The two companies, along with Taiwan's Macronix, will dedicate about 25 employees to research materials and structures that could be used for these devices. The work will take place at IBM's Yorktown Heights, N.Y., and Almaden, Calif., labs.
Phase change memory involves changing the underlying structure of a material, often by heating it rapidly, so that it's crystalline one moment and amorphous the next. When a laser light is shown on the spot, the reflection will differ, depending on whether the spot it was shown on was crystalline or not. A computer records the different reflections as a 1 or 0.
Current memories work by capturing electrons in a cell. Phase change memory has an advantage in that data doesn't depend on an electrical charge, which can vanish. On the other hand, phase change memories can wear out mechanically.
Researchers around the globe are searching for materials and structures that will enable their companies to get off the hamster wheel of, which predicts exponential growth in transistor and memory capacity every couple of years. By switching from making chips out of silicon, companies hope to reduce their manufacturing costs while devising chips that will be faster, consume less energy and fit into smaller spaces.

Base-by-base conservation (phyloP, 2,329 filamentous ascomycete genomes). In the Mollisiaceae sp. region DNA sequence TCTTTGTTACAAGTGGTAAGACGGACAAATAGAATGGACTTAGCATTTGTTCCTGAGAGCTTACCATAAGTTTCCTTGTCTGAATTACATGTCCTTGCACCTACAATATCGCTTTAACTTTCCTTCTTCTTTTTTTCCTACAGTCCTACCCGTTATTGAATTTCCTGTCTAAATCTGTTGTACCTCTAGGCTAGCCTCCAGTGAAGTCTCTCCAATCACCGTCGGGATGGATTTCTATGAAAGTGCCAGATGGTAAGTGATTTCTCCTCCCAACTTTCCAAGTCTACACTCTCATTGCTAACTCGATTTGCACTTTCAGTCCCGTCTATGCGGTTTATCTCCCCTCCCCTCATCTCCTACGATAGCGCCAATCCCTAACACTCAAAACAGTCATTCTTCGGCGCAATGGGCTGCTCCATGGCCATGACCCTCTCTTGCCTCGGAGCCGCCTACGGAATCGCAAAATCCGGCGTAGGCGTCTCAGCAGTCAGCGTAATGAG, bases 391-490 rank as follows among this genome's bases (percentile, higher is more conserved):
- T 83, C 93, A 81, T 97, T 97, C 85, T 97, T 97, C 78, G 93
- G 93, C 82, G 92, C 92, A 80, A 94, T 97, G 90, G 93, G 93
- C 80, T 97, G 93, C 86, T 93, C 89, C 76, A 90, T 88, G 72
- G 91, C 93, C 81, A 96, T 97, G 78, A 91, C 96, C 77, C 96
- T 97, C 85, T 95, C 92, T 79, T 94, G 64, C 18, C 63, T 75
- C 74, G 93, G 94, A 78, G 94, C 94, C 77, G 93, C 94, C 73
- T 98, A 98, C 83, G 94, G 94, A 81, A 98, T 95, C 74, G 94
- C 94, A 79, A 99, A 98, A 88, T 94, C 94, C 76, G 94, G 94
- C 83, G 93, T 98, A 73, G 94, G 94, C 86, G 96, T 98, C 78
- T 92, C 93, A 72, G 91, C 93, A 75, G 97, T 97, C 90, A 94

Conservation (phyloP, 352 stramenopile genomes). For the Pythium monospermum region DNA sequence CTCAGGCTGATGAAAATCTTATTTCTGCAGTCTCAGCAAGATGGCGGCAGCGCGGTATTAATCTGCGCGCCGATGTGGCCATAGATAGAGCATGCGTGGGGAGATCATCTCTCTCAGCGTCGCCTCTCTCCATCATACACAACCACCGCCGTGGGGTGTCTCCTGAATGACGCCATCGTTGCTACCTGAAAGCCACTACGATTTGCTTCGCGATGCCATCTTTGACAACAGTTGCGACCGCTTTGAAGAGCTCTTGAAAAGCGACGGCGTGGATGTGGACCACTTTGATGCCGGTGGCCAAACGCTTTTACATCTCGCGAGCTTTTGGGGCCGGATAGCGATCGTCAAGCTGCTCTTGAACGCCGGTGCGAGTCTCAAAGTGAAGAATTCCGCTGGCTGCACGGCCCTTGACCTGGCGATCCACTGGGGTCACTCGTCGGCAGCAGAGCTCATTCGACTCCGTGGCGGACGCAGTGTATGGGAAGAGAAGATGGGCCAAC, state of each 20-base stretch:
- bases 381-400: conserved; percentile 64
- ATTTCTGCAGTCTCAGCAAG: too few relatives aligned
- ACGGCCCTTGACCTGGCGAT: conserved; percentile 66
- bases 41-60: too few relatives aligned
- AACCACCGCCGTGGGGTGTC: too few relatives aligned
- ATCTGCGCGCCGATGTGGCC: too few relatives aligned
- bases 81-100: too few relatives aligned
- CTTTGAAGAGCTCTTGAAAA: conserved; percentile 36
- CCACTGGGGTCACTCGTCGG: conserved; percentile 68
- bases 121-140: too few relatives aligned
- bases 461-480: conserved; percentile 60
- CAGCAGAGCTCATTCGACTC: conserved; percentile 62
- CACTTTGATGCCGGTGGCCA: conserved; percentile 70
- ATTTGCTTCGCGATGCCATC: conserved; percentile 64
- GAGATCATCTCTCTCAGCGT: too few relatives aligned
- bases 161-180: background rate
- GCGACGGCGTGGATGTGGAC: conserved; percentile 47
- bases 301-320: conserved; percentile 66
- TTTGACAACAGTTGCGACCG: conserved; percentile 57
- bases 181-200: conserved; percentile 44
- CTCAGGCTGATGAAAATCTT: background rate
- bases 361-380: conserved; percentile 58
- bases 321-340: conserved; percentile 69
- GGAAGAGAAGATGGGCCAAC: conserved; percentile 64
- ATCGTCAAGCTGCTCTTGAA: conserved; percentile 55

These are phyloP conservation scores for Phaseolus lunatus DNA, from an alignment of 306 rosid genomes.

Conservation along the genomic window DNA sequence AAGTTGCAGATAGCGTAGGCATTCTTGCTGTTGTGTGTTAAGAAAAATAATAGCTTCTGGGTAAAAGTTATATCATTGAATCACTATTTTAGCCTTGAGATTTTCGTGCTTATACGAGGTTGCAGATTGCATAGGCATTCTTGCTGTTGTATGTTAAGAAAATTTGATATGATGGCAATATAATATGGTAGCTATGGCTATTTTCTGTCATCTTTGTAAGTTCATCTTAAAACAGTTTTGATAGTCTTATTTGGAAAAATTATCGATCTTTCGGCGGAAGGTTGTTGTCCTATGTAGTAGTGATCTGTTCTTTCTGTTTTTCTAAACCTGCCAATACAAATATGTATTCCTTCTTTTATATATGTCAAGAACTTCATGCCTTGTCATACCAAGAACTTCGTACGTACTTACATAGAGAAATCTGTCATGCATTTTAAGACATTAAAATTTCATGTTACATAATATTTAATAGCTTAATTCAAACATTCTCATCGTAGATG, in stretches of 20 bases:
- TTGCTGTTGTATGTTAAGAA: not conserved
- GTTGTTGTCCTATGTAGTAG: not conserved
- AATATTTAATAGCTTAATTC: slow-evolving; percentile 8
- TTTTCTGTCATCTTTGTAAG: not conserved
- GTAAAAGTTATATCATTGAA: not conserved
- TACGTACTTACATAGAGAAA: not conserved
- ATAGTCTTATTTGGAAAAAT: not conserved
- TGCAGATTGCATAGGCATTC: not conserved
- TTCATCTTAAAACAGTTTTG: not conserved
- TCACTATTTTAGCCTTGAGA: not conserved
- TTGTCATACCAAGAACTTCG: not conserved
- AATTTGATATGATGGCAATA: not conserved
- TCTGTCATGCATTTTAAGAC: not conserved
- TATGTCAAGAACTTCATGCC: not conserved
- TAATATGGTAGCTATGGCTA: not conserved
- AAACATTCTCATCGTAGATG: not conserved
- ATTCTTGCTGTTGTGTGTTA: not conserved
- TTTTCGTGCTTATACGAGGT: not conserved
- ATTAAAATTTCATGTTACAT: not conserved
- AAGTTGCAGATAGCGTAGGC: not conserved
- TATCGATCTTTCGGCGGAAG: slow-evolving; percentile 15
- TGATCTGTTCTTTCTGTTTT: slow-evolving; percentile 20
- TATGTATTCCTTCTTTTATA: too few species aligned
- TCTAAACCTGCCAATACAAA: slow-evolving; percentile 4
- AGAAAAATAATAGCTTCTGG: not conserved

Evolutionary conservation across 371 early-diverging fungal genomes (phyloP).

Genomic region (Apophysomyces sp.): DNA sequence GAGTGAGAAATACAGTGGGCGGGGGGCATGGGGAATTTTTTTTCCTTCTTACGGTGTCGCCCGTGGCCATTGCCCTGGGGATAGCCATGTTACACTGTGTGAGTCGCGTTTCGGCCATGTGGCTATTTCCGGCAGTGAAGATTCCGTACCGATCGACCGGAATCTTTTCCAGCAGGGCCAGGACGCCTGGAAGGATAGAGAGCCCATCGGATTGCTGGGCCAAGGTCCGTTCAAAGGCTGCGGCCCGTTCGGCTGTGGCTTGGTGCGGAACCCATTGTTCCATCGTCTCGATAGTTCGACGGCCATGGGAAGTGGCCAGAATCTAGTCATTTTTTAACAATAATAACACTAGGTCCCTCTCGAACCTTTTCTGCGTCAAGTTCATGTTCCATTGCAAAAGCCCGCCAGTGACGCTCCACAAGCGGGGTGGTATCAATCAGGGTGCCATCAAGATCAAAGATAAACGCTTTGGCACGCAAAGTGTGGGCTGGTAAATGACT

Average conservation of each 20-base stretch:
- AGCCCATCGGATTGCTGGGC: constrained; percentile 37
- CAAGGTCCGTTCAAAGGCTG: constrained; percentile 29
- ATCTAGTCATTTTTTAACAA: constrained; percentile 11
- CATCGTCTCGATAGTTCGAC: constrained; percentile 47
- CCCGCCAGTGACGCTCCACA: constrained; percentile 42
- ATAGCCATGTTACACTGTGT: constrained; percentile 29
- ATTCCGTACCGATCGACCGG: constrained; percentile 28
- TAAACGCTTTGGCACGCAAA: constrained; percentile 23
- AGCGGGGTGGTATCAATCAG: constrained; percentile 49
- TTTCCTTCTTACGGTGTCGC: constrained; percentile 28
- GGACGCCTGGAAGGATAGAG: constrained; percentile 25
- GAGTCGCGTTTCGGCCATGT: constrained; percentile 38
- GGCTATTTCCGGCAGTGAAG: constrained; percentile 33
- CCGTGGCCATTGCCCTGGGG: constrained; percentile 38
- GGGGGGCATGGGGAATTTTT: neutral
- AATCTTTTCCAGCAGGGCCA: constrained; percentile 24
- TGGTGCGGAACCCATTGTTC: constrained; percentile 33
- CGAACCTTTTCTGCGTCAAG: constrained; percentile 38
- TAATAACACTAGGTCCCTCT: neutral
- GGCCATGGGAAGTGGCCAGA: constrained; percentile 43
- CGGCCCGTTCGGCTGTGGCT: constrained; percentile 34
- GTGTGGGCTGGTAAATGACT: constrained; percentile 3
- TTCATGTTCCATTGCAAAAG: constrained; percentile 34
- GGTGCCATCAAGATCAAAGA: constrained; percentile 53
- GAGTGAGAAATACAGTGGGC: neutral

Chips made of these new types of materials are expected to come out over the next two decades; still, there is no guarantee that any of them will work in mass production.will likely be one of the first markets where these new ideas will be tried.
But it's not easy.has backed Ovonics Unified Memory, a form of phase-change memory, for years. Intel co-founder Gordon Moore predicted Ovonics would become popular 30 years ago, but it hasn't happened yet. Intel has delayed the release of Ovonic chips a couple of times. also has a phase change program.
Infineon and IBM also collaborate on spintronics, a type of memory chip that reads data depending on the spin of electrons contained inside a material. Like Ovonics, spintronics has a future that has yet to translate to actual results.